Your doctor may refer you for nerve conduction studies or EMG studies to quantify if your electrical nerve impulses slow by compression of the carpal tunnel or further up the arm. Craig & Richardson (2011).
Ultrasound may reveal a median nerve enlargement. An X-ray may identify coexisting pathologies. MRI, CT scans are generally not required. Hobson-Webb & Padua (2009).
Carpal Tunnel Syndrome Treatment
Rest & Patient Education
Resting from the aggravating cause is essential. Education and awareness about what the symptoms and what positions or activities potentially cause carpal tunnel syndrome is necessary. Sim et al. (2011).
Night Wrist Splint
A nighttime wrist splint is beneficial to eliminate wrist bending and therefore, carpal tunnel symptoms. Muller et al. (2004). Your physiotherapist may recommend a brace. A suitable carpal tunnel wrist splint will help you.
Physiotherapy is beneficial for most carpal tunnel sufferers, especially in mild to moderate cases.
Your physiotherapist will address:
- Carpal bone mobilisation and flexor retinaculum stretching to open the carpal tunnel. Tal-Akabi & Rushton (2000).
- Nerve and tendon gliding exercises to ensure full unrestricted nerve motion is available. McKeon & Hsieh (2008).
- Muscle and soft tissue extensibility. Moraska (2008).
- Cervicothoracic spine to correct any referral or double crush syndromes. Kwon et al. (2006).
- Grip and pinch, thumb abduction and forearm strengthening in later phases. Pinar et al. (2005).
- Extensive upper limb, wrist and hand ROM, strengthening and endurance exercises.
- Posture, fine motor and hand dexterity exercises. Abd-Elkader et al. (2010).
Ultrasound Therapy, Acupuncture, Massage & Yoga
Targeted massage can assist grip strength in CTS sufferers. Moraska (2008).
Yoga focusing on upper body flexibility can improve grip strength quicker than wrist splints alone. Garfinkel et al. (1998).
If the carpal tunnel has interrupted your work, then an ergonomic assessment of the workplace and work practices may be worthwhile to prevent a recurrence. Activity modification may be required. Larson & Ellexson (2000).
A TENS machine (transcutaneous electrical muscle stimulation) may ease the pain associated with carpal tunnel syndrome. Kara et al. (2010). Discover more information about TENS machines here: Tens Machine
Carpal Tunnel Surgery
The American Academy of Orthopaedic Surgeons (AAOS) recommends non-surgical treatment initially. Keith et al. (2009).
Before you undertake carpal tunnel surgery, you must check all the other possible sources. As mentioned earlier, the resolution of carpal tunnel syndrome after surgery is often temporary or incomplete if the symptoms originate elsewhere. As a general rule carpal surgery will generally occur after 6 to 12 months of conservative treatment such as physiotherapy and wrist splints. However, surgery may be considered within a few months if neurological symptoms deteriorate quickly.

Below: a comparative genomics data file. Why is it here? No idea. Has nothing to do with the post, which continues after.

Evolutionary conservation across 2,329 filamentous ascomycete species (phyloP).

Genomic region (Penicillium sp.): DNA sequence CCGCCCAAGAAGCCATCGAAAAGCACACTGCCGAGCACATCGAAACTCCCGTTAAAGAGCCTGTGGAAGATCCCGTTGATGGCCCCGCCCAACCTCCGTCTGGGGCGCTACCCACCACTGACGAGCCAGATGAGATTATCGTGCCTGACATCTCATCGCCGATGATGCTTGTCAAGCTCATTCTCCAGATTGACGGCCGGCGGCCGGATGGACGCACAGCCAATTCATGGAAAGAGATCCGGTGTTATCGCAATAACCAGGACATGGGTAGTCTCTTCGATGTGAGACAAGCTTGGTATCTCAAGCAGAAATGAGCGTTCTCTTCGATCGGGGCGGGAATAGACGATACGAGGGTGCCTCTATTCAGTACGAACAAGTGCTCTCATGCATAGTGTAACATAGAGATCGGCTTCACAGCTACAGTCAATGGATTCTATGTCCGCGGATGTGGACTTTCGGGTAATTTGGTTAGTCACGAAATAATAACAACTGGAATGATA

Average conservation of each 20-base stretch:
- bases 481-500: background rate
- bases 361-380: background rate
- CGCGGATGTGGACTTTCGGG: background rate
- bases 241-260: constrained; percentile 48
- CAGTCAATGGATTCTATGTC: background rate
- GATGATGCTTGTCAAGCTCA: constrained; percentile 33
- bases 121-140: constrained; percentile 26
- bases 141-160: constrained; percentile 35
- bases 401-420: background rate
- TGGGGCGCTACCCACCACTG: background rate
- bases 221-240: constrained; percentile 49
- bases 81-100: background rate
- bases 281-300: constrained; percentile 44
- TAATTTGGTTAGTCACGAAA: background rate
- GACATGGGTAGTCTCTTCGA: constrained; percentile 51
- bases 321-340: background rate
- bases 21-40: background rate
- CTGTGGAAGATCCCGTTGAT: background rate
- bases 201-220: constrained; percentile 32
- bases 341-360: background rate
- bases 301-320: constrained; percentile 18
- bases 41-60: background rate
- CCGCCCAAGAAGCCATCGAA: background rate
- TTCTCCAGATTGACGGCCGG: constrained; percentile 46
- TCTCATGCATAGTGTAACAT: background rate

Even if your symptoms are relieved at the carpal tunnel – either with splints or with surgery – it may only be a temporary solution, if there is another location where the nerve has “double crush syndrome”. Obviously, in these cases, treatment of the whole nerve path is crucial to alleviate symptoms.
Carpal Tunnel Syndrome Prognosis?
Mild to moderate sufferers of carpal tunnel syndrome have a favourable prognosis from conservative treatment. The best results occur within the first three months of treatment. Severe cases, especially those with thenar muscle atrophy, are more likely to require surgical release of the carpal tunnel. Shi & MacDermid (2011).
Chronic carpal tunnel syndrome can in neural fibrosis, resulting in permanent nerve damage that will not respond to conservative or surgical treatment. Boscheinen-Morrin & Conolly (2001).
For more specific advice, please consult your physiotherapist or doctor.
Common Wrist & Hand Pain or Injuries
- Broken Wrist
- Carpal Tunnel Syndrome
- de Quervain's Tenosynovitis
- Finger Sprain
- Hand or Wrist Arthritis
- Muscle Strain
- Neck Arm Pain
- Overuse Injuries
- Pinched Nerve
- Rheumatoid Arthritis
- RSI - Repetitive Strain Injury
- Thumb Sprain
Common Wrist & Hand Pain Treatments
- Early Injury Treatment
- Avoid the HARM Factors
- What to do after a Muscle Strain or Ligament Sprain?
- Acupuncture and Dry Needling
- Sub-Acute Soft Tissue Injury Treatment
- Closed Kinetic Chain Exercises
- Biomechanical Analysis
- Soft Tissue Massage
- Brace or Support
- Dry Needling
- Electrotherapy & Local Modalities
- Heat Packs
- Joint Mobilisation Techniques
- Kinesiology Tape
- Physiotherapy Instrument Mobilisation (PIM)
- Strength Exercises
- Stretching Exercises
- Supportive Taping & Strapping
- TENS Machine